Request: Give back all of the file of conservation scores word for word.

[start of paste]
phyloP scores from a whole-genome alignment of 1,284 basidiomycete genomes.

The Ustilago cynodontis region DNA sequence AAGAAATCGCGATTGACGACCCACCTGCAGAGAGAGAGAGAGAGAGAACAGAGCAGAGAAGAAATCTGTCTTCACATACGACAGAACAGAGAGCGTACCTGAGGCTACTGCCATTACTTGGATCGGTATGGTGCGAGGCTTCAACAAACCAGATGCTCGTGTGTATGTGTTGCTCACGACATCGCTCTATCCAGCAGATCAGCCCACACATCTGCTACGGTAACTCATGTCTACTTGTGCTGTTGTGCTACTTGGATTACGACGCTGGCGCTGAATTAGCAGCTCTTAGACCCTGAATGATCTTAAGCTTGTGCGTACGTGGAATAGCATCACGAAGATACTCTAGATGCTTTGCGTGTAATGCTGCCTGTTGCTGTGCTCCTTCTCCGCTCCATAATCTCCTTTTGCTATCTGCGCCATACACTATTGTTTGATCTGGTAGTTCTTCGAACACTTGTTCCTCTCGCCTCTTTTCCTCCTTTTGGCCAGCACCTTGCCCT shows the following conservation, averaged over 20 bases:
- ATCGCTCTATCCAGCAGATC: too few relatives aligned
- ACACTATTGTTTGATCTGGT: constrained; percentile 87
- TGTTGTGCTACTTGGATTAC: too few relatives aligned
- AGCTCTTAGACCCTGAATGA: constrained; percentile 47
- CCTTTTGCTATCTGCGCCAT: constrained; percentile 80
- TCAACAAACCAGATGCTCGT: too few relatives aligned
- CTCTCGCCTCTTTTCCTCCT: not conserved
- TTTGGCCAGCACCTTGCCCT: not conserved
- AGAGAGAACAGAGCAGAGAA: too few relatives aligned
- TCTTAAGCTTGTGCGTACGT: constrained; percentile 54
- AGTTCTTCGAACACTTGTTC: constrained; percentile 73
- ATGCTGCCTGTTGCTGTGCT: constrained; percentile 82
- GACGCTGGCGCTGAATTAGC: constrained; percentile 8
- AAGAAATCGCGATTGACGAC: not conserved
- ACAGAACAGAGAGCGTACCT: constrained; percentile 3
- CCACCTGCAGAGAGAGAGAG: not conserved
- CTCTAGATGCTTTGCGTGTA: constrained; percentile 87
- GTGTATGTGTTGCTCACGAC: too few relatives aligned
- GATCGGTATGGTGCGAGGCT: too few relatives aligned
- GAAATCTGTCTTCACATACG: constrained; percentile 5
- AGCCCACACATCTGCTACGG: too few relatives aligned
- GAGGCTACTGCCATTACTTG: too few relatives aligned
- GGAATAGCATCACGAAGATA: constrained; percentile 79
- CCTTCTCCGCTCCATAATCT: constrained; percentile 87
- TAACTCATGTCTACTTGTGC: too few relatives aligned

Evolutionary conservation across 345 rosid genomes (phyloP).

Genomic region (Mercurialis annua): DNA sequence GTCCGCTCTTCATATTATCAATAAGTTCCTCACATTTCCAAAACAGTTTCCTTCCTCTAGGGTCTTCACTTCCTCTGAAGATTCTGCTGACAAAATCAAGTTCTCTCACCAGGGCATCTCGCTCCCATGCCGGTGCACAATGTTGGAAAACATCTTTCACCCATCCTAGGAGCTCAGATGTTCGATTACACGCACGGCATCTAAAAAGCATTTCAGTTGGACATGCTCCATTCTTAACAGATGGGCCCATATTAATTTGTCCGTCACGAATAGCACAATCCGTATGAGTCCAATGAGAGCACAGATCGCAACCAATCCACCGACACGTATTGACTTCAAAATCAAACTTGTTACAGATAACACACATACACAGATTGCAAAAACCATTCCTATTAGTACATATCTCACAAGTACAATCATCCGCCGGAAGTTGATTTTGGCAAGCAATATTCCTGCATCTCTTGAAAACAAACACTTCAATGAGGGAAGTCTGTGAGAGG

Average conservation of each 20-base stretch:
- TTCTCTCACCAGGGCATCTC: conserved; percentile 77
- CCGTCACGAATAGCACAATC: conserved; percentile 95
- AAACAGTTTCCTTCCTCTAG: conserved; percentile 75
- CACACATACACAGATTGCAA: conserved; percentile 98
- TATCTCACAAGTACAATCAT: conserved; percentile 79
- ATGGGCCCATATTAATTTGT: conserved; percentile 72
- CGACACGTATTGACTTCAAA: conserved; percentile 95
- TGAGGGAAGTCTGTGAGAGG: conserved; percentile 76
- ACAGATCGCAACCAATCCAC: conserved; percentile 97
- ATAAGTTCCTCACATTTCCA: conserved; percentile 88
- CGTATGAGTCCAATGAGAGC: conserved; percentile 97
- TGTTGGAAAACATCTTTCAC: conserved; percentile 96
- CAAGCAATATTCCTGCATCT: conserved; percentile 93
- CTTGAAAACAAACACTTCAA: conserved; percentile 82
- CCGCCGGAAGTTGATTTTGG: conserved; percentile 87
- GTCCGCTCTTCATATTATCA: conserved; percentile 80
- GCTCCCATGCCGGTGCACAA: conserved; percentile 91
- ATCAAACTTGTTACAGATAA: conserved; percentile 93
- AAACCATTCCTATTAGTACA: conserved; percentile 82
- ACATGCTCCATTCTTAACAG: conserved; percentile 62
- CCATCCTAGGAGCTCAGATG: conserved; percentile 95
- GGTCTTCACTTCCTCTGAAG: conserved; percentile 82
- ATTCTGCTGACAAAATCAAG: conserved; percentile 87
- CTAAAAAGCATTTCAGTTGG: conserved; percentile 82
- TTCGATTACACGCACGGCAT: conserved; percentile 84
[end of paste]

phyloP scores from a whole-genome alignment of 1,284 basidiomycete genomes.

The Ustilago cynodontis region DNA sequence AAGAAATCGCGATTGACGACCCACCTGCAGAGAGAGAGAGAGAGAGAACAGAGCAGAGAAGAAATCTGTCTTCACATACGACAGAACAGAGAGCGTACCTGAGGCTACTGCCATTACTTGGATCGGTATGGTGCGAGGCTTCAACAAACCAGATGCTCGTGTGTATGTGTTGCTCACGACATCGCTCTATCCAGCAGATCAGCCCACACATCTGCTACGGTAACTCATGTCTACTTGTGCTGTTGTGCTACTTGGATTACGACGCTGGCGCTGAATTAGCAGCTCTTAGACCCTGAATGATCTTAAGCTTGTGCGTACGTGGAATAGCATCACGAAGATACTCTAGATGCTTTGCGTGTAATGCTGCCTGTTGCTGTGCTCCTTCTCCGCTCCATAATCTCCTTTTGCTATCTGCGCCATACACTATTGTTTGATCTGGTAGTTCTTCGAACACTTGTTCCTCTCGCCTCTTTTCCTCCTTTTGGCCAGCACCTTGCCCT shows the following conservation, averaged over 20 bases:
- ATCGCTCTATCCAGCAGATC: too few relatives aligned
- ACACTATTGTTTGATCTGGT: constrained; percentile 87
- TGTTGTGCTACTTGGATTAC: too few relatives aligned
- AGCTCTTAGACCCTGAATGA: constrained; percentile 47
- CCTTTTGCTATCTGCGCCAT: constrained; percentile 80
- TCAACAAACCAGATGCTCGT: too few relatives aligned
- CTCTCGCCTCTTTTCCTCCT: not conserved
- TTTGGCCAGCACCTTGCCCT: not conserved
- AGAGAGAACAGAGCAGAGAA: too few relatives aligned
- TCTTAAGCTTGTGCGTACGT: constrained; percentile 54
- AGTTCTTCGAACACTTGTTC: constrained; percentile 73
- ATGCTGCCTGTTGCTGTGCT: constrained; percentile 82
- GACGCTGGCGCTGAATTAGC: constrained; percentile 8
- AAGAAATCGCGATTGACGAC: not conserved
- ACAGAACAGAGAGCGTACCT: constrained; percentile 3
- CCACCTGCAGAGAGAGAGAG: not conserved
- CTCTAGATGCTTTGCGTGTA: constrained; percentile 87
- GTGTATGTGTTGCTCACGAC: too few relatives aligned
- GATCGGTATGGTGCGAGGCT: too few relatives aligned
- GAAATCTGTCTTCACATACG: constrained; percentile 5
- AGCCCACACATCTGCTACGG: too few relatives aligned
- GAGGCTACTGCCATTACTTG: too few relatives aligned
- GGAATAGCATCACGAAGATA: constrained; percentile 79
- CCTTCTCCGCTCCATAATCT: constrained; percentile 87
- TAACTCATGTCTACTTGTGC: too few relatives aligned

Evolutionary conservation across 345 rosid genomes (phyloP).

Genomic region (Mercurialis annua): DNA sequence GTCCGCTCTTCATATTATCAATAAGTTCCTCACATTTCCAAAACAGTTTCCTTCCTCTAGGGTCTTCACTTCCTCTGAAGATTCTGCTGACAAAATCAAGTTCTCTCACCAGGGCATCTCGCTCCCATGCCGGTGCACAATGTTGGAAAACATCTTTCACCCATCCTAGGAGCTCAGATGTTCGATTACACGCACGGCATCTAAAAAGCATTTCAGTTGGACATGCTCCATTCTTAACAGATGGGCCCATATTAATTTGTCCGTCACGAATAGCACAATCCGTATGAGTCCAATGAGAGCACAGATCGCAACCAATCCACCGACACGTATTGACTTCAAAATCAAACTTGTTACAGATAACACACATACACAGATTGCAAAAACCATTCCTATTAGTACATATCTCACAAGTACAATCATCCGCCGGAAGTTGATTTTGGCAAGCAATATTCCTGCATCTCTTGAAAACAAACACTTCAATGAGGGAAGTCTGTGAGAGG

Average conservation of each 20-base stretch:
- TTCTCTCACCAGGGCATCTC: conserved; percentile 77
- CCGTCACGAATAGCACAATC: conserved; percentile 95
- AAACAGTTTCCTTCCTCTAG: conserved; percentile 75
- CACACATACACAGATTGCAA: conserved; percentile 98
- TATCTCACAAGTACAATCAT: conserved; percentile 79
- ATGGGCCCATATTAATTTGT: conserved; percentile 72
- CGACACGTATTGACTTCAAA: conserved; percentile 95
- TGAGGGAAGTCTGTGAGAGG: conserved; percentile 76
- ACAGATCGCAACCAATCCAC: conserved; percentile 97
- ATAAGTTCCTCACATTTCCA: conserved; percentile 88
- CGTATGAGTCCAATGAGAGC: conserved; percentile 97
- TGTTGGAAAACATCTTTCAC: conserved; percentile 96
- CAAGCAATATTCCTGCATCT: conserved; percentile 93
- CTTGAAAACAAACACTTCAA: conserved; percentile 82
- CCGCCGGAAGTTGATTTTGG: conserved; percentile 87
- GTCCGCTCTTCATATTATCA: conserved; percentile 80
- GCTCCCATGCCGGTGCACAA: conserved; percentile 91
- ATCAAACTTGTTACAGATAA: conserved; percentile 93
- AAACCATTCCTATTAGTACA: conserved; percentile 82
- ACATGCTCCATTCTTAACAG: conserved; percentile 62
- CCATCCTAGGAGCTCAGATG: conserved; percentile 95
- GGTCTTCACTTCCTCTGAAG: conserved; percentile 82
- ATTCTGCTGACAAAATCAAG: conserved; percentile 87
- CTAAAAAGCATTTCAGTTGG: conserved; percentile 82
- TTCGATTACACGCACGGCAT: conserved; percentile 84